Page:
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Roy Lichtenstein swaps ‘Whaam’ for Zen, sort of, in his Oriental landscapes
Whaam! Few sights in art incite aesthetic delirium in quite the way American pop art painter Roy Lichtenstein’s do: big, splashy swipes of upbeat, glossy colour, each canvas a luxuriant close-up, a snazzy-looking snapshot of a more compelling story. Lichtenstein remade the Sunday comic magazine form into a series of glamorous enlargements, eye-popping poster art that shellacked a world of lips, hips, tits, wits, rouge, noir, and no small degree of voyeurism. He took low, high and made art from the cart. But unlike his peer and fellow pop tart Andy Warhol, who was similarly directing the new flow of art traffic, Lichtenstein had the ability to put a smile on your face, sometimes even to make you laugh.
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Unexpected and uplifting it is then, to discover Landscapes in the Chinese Style, a series of Lichtenstein’s paintings on display at Hong Kong’s Gagosian Gallery that, on first impression, look as little like Lichtenstein as it’s possible to imagine. From distance, on superficial gaze – often the best way to appreciate Lichtenstein’s work - they are seemingly serene, calming and spiritual. But step closer. Zen comes the surprise. Careful scrutiny reveals a mish-mash of mosaic locutions, almost like jigsaw, layered and floating with Benday dots [a technique derived from the name of American printer Benjamin Day in the early 20th century], that reinforces the sense of industrial production. Lichtenstein said the following on the subject of his Chinese landscapes: “I think [the Chinese landscapes] impress people with having somewhat the same kind of mystery [historical] Chinese paintings have, but in my mind it’s a sort of pseudo-contemplative or mechanical subtlety … I’m not seriously doing a kind of Zen-like salute to the beauty of nature. It’s really supposed to look like a printed version.” From Zen to zany, Lichtenstein was the supreme art impersonator who could sample the techniques of masters like Picasso, Cézanne, Mondrian and Léger at will, retooling their specificities as though their canvases were no more than giant moodboards for him to subvert for comic or satiric effect.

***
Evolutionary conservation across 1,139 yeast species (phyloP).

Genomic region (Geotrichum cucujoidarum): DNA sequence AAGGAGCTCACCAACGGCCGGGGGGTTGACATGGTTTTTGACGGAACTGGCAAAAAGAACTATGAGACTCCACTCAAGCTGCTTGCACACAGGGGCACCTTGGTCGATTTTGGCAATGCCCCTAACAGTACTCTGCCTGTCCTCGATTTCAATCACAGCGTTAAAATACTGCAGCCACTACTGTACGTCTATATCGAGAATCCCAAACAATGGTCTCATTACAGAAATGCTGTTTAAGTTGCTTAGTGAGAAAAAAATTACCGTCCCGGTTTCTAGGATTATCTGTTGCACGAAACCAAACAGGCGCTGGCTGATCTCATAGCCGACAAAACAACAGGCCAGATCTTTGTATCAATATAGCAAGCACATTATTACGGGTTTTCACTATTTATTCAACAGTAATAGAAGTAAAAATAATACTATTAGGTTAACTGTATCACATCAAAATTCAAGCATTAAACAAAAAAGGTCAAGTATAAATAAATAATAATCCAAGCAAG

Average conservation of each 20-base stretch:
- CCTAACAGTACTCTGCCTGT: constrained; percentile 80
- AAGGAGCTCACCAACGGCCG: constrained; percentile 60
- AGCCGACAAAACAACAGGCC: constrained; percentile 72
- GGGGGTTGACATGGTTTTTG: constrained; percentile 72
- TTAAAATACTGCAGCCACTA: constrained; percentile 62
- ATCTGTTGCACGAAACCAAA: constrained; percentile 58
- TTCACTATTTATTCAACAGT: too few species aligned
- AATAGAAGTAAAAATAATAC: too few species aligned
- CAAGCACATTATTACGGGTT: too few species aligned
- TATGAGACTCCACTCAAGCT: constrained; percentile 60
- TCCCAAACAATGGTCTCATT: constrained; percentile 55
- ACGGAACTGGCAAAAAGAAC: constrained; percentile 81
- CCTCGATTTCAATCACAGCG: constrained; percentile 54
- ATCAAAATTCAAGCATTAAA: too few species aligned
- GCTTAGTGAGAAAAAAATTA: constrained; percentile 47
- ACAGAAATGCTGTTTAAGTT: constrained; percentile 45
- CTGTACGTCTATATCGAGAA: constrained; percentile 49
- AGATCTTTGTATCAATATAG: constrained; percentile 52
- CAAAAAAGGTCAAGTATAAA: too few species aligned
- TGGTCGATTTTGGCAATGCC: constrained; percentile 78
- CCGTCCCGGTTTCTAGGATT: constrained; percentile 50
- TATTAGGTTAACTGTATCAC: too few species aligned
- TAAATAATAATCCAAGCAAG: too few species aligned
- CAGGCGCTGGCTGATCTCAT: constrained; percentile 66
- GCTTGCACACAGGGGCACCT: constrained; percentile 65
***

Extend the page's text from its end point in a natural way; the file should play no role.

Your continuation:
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The comic strips [Lichtenstein’s fetish for cartoons dissuaded Warhol from pursuing that interest further], advertisements, Greek temples, or avant-garde artwork, all was appropriated in much the same way for his flat, though vivid, view of his art’s representation. With Lichtenstein, he, and you were always on the level.
Lichtenstein’s fascination for Oriental landscape had come from seeing the monochromatic prints by French artist Edgar Degas in New York’s Metropolitan Museum of Art in 1994. Struck by the ease with which Degas could conjure a nebulous landscape with just a few flicks of the brush, Lichtenstein poured over East Asian Art, using it as source material for his own landscapes. Odd yet appealing, highly stylised, sheeny and impersonal to a mystical degree, Lichtenstein again used simulated Benday dots and block contours – though this time in cloud-like, dreamy, abstract patches, along with his typically vivid colours. All trace of the hand was removed and the paintings seem as mechanical as his other work. He can’t resist the joke, either. Cliché meister to the last, Lichtenstein invokes American stereotypes of touristic Oriental iconography, such as a crooked bonsai tree [Landscape with Fog, 1996], and a pointed coolie hat [Landscape with Boats, 1995]. In one there’s even a bridge that, though evidently an Asian cultural reference – is a direct nod to the Japanese bridge over the lily pond in French impressionist painter Claude Monet’s Giverny garden, France. As always, Lichtenstein gets the last laugh.

Stephen Short
“Roy Lichtenstein: Landscapes in the Chinese Style” at Gagosian Gallery Hong Kong.  Photography by Martin Wong

— Landscape with Grass, 1996, oil and Magna on canvas, 110 x 38 inches (279.4 x 96.5 cm) © Estate of Roy Lichtenstein
— Flower with Bamboo, 1996, oil and Magna on canvas, 77 x 66 inches (195.6 x 167.6 cm) © Estate of Roy Lichtenstein
— Landscape with Scholar’s Rock, 1997, oil and Magna on canvas, 79 x 156 inches (200.7 x 396.2 cm) © Estate of Roy Lichtenstein